gaspirator Member

    I can shed some light on the target list following a trip to TNA last week.

    Firstly 'Plan Banquet' appears to have been a scheme whereby upon invasion, anything that looks like it can fly and has somebody to fly it (ie flyer training aircraft etc), will be flying in some sort of capacity, either on offensive ops or as Army co-operation.

    That's all there is to Banquet - there's no mention of any special intention to be carrying chemical ordnance of any description. I assume that Banquet aircraft might have been deploying gas if required, but the plan is only about mobilising second-line machines. I only drew one file (WO 199/333) but there's loads more in AIR.

    The target list of Kent comes from AIR 2/5200 and is from 'Plan Y', which did indeed intend to cover these areas with mustard using 65-lb aerial bombs.

    The reason the list is so precise is not based on intelligence of specific German intentions; it is simply a list of possible landing beaches in Kent.

    The purpose of Plan Y is to produce, at all points where stores could be landed, a concentration of mustard gas in sufficient quantity to dislocate the enemy's maintenance programme. It will not prevent the landing of troops.
    (Last line in original document faintly underlined in pencil, not italicised)

    The whole reasoning behind Plan Y is the possiblity of the Germans taking the Kent peninsula and reinforcing a supply corridor across the Channel with coast guns established in Kent. If this happened, then the Germans would have guns on both sides, as well as E-boats and minefields, denying passage to all but their shipping. (The Royal Navy might have had something to say about this...)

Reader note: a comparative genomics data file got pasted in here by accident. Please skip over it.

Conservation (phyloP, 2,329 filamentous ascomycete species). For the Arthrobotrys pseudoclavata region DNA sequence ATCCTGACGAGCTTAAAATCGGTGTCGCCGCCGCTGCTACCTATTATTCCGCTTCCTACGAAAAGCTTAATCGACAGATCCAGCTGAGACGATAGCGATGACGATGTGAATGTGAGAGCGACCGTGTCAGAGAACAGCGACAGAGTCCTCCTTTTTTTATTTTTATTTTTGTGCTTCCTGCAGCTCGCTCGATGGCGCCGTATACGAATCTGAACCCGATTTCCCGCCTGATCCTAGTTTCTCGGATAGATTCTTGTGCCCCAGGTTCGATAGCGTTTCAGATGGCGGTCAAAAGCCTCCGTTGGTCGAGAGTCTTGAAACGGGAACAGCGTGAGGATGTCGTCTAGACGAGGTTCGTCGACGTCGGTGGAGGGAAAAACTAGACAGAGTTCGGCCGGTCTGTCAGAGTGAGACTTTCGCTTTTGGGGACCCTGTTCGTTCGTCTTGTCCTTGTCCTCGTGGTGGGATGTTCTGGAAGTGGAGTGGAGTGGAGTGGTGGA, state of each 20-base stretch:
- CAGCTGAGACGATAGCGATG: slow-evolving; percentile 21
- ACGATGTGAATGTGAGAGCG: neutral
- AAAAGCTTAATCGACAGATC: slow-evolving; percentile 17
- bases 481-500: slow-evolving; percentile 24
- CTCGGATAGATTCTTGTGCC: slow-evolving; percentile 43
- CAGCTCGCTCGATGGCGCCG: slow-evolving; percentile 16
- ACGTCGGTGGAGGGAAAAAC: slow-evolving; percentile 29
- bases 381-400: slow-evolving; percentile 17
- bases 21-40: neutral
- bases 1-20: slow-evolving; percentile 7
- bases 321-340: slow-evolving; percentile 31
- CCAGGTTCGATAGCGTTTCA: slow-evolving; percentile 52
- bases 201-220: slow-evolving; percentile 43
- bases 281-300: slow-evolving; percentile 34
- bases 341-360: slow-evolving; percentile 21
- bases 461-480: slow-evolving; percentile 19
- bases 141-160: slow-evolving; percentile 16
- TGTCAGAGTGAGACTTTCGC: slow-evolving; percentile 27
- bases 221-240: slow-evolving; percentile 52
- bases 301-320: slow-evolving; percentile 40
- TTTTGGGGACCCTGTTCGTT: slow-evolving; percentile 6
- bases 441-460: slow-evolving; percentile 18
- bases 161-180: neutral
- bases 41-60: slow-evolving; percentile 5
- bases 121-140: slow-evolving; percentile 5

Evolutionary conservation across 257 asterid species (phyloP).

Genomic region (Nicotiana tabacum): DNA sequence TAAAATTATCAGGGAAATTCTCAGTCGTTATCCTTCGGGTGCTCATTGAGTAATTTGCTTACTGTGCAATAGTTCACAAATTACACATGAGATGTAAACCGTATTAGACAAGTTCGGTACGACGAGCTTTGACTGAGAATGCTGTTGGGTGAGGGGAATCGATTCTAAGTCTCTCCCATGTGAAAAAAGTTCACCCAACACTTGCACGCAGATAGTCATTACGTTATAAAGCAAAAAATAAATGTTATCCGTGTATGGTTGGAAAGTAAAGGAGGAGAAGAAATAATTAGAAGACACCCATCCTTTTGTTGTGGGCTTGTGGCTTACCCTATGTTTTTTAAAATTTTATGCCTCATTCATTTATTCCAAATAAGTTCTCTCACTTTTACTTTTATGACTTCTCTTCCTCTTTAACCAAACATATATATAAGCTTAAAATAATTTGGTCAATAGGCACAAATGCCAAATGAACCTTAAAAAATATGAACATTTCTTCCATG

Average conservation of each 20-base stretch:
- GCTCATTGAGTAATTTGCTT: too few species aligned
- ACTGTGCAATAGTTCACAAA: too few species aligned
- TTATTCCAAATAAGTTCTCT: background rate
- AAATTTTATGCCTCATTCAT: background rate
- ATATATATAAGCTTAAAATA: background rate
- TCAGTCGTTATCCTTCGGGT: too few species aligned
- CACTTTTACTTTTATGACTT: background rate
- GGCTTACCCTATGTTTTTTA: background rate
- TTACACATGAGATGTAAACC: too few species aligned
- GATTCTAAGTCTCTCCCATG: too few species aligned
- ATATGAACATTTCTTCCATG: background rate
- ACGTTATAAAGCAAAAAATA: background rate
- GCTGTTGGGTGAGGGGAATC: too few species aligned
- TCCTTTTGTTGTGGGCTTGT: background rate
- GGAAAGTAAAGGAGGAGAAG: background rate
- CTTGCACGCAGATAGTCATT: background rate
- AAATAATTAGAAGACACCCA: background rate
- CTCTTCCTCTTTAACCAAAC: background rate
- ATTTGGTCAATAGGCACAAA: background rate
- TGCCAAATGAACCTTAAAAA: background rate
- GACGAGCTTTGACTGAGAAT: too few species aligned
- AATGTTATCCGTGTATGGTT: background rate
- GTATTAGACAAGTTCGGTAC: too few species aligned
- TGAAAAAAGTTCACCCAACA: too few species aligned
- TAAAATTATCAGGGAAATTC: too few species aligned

So it's the threat of enemy guns on both coasts and it being the shortest supply route that lead to the possibility of mustard on Kent beaches. I assume a landing in Sussex would have been annoying, but German guns here would not close off the Channel as they might if they were in Kent.

    On the subject of German 'plans' being published; I've not seen the 'Notes On German Preparations For The Invasion Of The United Kingdom', but the book the IWM is selling is NOT the German plans. This is just a partial translation of some of the German intelligence material, ie a straight-faced assessment of the English landscape, not specific battle plans.

    There are various monographs in TNA that outline German plans (as gained from intelligence/documents just after the war), but I don't think they specifically list the invasion beaches - you just get small-scale maps showing the arrows sweeping across from France to general areas in Sussex and Kent, roughly between towns such as Bexhill and Hastings and Hythe and Folkestone.

    I for one would dearly love to see the German plans published verbatim with maps, orbats, photos etc but *without* any sort of 'what if' contamination...


    - Pete
     
  11. Heimbrent

    Heimbrent Well-Known Member

    I'll do my best not to forget till April - feel free to remind me again. As soon as I have info on the docs, I'll post here.
     
  12. dbf

    dbf Moderatrix MOD

    via FMP, Daily Record, 26 October 1940
    Daily Record 26 October 1940.png
     
    Deacs likes this.